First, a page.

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April 26, 2008 8:33 PM   Subscribe

Gin, Television, and Social Surplus — Clay Shirky on post-broadcast societal outlets.
posted by blasdelf (40 comments total) 20 users marked this as a favorite

 
So I tell her all this stuff, and I think, "Okay, we're going to have a conversation about authority or social construction or whatever." That wasn't her question. She heard this story and she shook her head and said, "Where do people find the time?" That was her question. And I just kind of snapped. And I said, "No one who works in TV gets to ask that question. You know where the time comes from. It comes from the cognitive surplus you've been masking for 50 years."

Fucking BURN.
posted by Greg Nog at 8:44 PM on April 26, 2008


Hey, thats right I have GIN in the freezer, thanks for reminding me.
posted by edgeways at 8:54 PM on April 26, 2008 [1 favorite]


This is why I take Chew-Z.
posted by Artw at 8:58 PM on April 26, 2008 [1 favorite]


Cool.
Thanks, blasdelf.
I don't think that "sitcom = gin" is right, but this big jumble of ideas is a delight.
posted by bru at 9:07 PM on April 26, 2008


What do you see as the problem with the analogy, bru? I don't have the background in history of the early industrial revolution to know how accurate his portrayal is, but if he presents it fairly I can certainly see the line of thought that leads him there.
posted by Justinian at 9:13 PM on April 26, 2008


This idea that there is more free time (living longer, better educated, working less) and taking "hobbies" to semi-professional levels - this is a very real thing happening now that a lot of people are talking about and trying to figure out how to harness. Shirky though says producing is better than consuming and I disagree. He uses TV as the consuming example which is agreeable, but what if your consuming the complete works of Dickens (the sitcom of its age). Would that be worse than pretending to be an elf in the basement? I don't think so.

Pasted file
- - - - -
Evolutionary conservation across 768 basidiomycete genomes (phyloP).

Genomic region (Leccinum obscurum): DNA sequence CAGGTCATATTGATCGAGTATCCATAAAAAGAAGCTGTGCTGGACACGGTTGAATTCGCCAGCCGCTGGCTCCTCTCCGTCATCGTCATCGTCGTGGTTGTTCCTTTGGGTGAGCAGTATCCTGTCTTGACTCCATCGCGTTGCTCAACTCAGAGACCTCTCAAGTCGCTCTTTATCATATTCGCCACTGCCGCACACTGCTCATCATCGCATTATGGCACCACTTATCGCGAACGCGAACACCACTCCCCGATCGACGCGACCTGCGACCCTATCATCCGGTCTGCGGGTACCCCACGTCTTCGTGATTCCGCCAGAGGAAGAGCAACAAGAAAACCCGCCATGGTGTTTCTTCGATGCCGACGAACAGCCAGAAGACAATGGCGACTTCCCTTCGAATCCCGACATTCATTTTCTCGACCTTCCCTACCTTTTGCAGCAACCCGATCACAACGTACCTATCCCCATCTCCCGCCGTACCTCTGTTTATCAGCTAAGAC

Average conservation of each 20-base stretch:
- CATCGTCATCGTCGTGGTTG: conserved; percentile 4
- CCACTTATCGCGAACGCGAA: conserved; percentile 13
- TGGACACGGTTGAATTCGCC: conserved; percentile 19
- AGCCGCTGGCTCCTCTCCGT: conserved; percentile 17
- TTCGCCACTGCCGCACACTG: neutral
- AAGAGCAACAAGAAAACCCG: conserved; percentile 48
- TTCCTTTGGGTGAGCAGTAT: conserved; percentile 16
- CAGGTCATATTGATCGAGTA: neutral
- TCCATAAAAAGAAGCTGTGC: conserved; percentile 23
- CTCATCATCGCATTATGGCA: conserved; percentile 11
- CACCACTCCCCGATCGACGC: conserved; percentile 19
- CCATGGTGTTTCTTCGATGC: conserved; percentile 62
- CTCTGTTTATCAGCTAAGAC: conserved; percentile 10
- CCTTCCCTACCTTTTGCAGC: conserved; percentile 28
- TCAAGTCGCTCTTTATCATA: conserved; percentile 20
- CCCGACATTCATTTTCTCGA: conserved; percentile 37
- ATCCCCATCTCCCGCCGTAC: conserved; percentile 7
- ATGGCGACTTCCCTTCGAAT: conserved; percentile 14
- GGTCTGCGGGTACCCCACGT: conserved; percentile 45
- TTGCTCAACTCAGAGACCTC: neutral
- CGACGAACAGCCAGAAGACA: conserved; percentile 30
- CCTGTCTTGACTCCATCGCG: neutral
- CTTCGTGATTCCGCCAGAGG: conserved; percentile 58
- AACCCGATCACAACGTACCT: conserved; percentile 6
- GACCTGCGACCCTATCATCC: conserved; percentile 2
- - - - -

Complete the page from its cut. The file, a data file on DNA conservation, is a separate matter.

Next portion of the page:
IMO, no matter what your doing - producing or consuming - it's merit and value should be based on how challenging it is. If your not challenging yourself, learning, expanding horizons, etc.. than it is arguably a waste of time.
posted by stbalbach at 9:26 PM on April 26, 2008 [1 favorite]


What I wonder is, as peak oil winds its way through, and we either begin living in climate change hell or start consuming less, where is the cognitive deficit going to come out of? Will people give up the internet and go back to Gilligan's island? Or will they go all the way back to gin? ;)
posted by anthill at 9:47 PM on April 26, 2008


Sadly our most popular type of production seems not to be Wikis or anything as remotely useful, but YouTube videos and Myspace pages. Which, arguably, are even worse than Gilligan's Island.

But this is an interesting article, and I like the ideas he presents.
posted by Kraftmatic Adjustable Cheese at 10:14 PM on April 26, 2008 [1 favorite]


Myspace and Youtube are just the beginning. Also, Sturgeon's law will always apply.
posted by mecran01 at 10:25 PM on April 26, 2008 [4 favorites]


It's late and I've had a bit to drink, so I might be missing something subtle that makes this argument not obvious. We have a new technology that competes with TV, it's networked and open, therefore people start producing things with it. "Cognitive surplus" is just a nice little term to make the argument sound more clever than it is.

A better essay, along the same lines, is "Quitting the Paint Factory," a new "In Praise of Idleness." In it, Mark Slouka argues that maybe not working-so-fucking-much would be a good thing, even better than not watching TV. Slouka's argument is that work leaves us with not only with less time, but with less energy to think about things and contribute to the common good. So yes, we can find some minutes by not watching the contemporary version of "Gilligan's Island" and yes if we add those half hours times the number of people ignoring the hackneyed plots (and hackneyed example) we get an awesome number, but maybe the real fight is to make technology finally live up to its ostensible promise and do some work for us rather than making us work more.